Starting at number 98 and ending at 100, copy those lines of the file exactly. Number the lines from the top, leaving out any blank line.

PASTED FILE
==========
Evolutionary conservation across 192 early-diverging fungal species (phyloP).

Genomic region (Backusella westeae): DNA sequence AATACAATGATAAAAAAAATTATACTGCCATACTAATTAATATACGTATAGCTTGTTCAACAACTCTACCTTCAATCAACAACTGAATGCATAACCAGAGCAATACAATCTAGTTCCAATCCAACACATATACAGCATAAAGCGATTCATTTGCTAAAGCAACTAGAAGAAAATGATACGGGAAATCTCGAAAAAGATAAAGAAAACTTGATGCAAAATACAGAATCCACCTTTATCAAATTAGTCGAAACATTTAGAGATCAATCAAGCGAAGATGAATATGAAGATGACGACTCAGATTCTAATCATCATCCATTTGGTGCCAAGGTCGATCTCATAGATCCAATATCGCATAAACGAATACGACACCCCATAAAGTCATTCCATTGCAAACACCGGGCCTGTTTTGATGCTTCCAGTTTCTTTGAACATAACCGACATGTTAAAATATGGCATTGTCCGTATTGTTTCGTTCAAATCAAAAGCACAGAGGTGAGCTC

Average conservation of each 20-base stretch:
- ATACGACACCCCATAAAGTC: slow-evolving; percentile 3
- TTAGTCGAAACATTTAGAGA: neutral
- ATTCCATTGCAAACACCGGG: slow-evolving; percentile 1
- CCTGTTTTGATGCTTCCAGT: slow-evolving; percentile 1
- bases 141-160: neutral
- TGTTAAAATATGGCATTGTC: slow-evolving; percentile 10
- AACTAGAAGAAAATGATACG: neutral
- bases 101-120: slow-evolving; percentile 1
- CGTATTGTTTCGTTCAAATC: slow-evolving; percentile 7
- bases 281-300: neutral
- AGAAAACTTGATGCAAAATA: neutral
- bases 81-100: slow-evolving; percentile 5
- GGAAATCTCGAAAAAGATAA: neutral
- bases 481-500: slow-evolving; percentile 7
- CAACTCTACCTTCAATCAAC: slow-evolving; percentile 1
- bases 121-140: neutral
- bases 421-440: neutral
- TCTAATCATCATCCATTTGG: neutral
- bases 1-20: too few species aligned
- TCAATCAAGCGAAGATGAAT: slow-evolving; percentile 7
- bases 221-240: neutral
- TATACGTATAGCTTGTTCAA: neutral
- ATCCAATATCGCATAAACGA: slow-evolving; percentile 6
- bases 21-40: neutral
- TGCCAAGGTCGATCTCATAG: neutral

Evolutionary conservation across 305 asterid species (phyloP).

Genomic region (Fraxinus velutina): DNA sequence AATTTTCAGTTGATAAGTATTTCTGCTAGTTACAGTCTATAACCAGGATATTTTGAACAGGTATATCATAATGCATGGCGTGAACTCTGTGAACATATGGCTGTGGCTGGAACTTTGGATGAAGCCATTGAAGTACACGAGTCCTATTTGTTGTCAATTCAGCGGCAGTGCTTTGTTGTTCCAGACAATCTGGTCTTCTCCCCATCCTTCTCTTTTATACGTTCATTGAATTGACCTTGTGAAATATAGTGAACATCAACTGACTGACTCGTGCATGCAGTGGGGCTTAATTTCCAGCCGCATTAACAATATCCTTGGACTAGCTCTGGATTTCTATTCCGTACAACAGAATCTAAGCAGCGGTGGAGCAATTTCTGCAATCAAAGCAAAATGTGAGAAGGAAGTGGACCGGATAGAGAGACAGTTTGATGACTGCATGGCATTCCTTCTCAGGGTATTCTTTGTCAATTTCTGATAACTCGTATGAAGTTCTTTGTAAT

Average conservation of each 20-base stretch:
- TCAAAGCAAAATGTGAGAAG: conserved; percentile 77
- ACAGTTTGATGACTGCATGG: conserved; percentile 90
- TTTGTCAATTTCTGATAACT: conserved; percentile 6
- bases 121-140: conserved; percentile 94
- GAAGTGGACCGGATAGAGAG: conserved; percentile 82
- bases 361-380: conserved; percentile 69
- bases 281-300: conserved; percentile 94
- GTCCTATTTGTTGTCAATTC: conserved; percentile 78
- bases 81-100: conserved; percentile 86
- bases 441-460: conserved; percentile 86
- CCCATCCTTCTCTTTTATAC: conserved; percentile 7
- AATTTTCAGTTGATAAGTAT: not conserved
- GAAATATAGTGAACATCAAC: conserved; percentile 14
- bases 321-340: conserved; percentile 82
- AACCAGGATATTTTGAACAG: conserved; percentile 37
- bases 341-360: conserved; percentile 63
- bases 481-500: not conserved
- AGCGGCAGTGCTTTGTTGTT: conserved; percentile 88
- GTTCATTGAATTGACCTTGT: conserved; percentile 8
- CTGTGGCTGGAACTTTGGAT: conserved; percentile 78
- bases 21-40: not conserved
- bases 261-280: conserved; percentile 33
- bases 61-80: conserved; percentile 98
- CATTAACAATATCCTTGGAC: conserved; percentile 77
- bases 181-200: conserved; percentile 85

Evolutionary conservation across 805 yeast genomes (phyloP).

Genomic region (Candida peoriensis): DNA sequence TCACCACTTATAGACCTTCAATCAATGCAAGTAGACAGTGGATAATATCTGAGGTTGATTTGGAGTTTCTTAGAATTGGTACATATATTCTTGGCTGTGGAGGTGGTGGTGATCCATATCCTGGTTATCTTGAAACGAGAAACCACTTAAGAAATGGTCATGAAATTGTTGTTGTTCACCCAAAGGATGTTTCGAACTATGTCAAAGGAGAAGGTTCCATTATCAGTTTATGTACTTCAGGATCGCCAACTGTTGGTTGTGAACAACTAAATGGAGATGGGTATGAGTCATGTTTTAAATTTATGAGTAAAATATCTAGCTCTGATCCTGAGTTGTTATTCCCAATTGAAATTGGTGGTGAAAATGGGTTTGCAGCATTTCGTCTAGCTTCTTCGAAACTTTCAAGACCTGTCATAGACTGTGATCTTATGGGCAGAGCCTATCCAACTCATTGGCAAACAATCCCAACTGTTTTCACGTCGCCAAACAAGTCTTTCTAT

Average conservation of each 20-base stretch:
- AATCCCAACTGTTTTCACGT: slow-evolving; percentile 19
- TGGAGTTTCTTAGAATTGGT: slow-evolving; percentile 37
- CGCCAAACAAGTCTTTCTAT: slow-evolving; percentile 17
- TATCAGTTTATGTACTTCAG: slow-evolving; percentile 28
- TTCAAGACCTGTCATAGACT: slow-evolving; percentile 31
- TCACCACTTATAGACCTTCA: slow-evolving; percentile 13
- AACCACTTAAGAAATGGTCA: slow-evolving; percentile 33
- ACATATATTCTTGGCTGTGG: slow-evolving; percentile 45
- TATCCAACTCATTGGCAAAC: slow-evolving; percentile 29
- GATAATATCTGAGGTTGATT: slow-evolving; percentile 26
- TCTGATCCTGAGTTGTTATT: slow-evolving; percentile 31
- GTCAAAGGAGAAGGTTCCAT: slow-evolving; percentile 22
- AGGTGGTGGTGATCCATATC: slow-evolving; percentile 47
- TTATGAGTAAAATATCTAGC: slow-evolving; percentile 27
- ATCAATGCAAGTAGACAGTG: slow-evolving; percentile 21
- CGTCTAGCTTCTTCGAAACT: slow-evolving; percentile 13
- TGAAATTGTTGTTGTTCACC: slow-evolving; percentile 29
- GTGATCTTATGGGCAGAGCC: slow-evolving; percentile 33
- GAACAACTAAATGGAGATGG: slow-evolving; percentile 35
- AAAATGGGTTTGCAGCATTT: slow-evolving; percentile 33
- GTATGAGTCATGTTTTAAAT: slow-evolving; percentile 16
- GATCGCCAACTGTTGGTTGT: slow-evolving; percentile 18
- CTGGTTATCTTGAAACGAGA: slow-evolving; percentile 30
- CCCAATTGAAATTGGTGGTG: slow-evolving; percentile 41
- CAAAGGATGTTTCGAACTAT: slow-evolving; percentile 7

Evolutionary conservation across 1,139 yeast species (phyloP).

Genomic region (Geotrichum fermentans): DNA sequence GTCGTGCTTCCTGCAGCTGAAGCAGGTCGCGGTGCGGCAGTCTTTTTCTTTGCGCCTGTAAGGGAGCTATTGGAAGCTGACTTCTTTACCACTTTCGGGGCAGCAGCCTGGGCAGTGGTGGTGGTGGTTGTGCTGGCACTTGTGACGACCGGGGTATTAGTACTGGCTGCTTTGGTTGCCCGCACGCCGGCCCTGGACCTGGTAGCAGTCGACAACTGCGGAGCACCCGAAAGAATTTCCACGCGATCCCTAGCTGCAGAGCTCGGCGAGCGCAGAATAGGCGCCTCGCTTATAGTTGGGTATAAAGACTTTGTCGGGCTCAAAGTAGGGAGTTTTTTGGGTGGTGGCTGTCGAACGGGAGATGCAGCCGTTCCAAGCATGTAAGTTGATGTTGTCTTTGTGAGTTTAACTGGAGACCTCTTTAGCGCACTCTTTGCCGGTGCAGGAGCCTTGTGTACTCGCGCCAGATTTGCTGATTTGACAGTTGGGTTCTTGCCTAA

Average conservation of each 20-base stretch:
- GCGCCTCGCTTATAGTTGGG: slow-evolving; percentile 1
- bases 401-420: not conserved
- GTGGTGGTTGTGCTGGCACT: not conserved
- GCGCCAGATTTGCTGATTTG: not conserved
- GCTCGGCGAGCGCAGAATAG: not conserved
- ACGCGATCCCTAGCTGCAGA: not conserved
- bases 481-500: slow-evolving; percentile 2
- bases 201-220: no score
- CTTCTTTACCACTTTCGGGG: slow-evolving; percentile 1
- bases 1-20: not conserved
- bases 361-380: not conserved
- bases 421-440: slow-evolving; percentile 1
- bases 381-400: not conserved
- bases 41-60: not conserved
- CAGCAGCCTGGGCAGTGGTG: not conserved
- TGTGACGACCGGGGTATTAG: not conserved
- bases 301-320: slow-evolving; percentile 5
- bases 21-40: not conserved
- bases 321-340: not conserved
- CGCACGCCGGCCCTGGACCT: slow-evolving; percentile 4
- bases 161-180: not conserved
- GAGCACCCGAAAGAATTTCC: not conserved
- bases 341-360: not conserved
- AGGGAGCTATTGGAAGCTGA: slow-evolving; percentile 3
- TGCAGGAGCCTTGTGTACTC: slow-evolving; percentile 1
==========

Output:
- bases 361-380: not conserved
- bases 421-440: slow-evolving; percentile 1
- bases 381-400: not conserved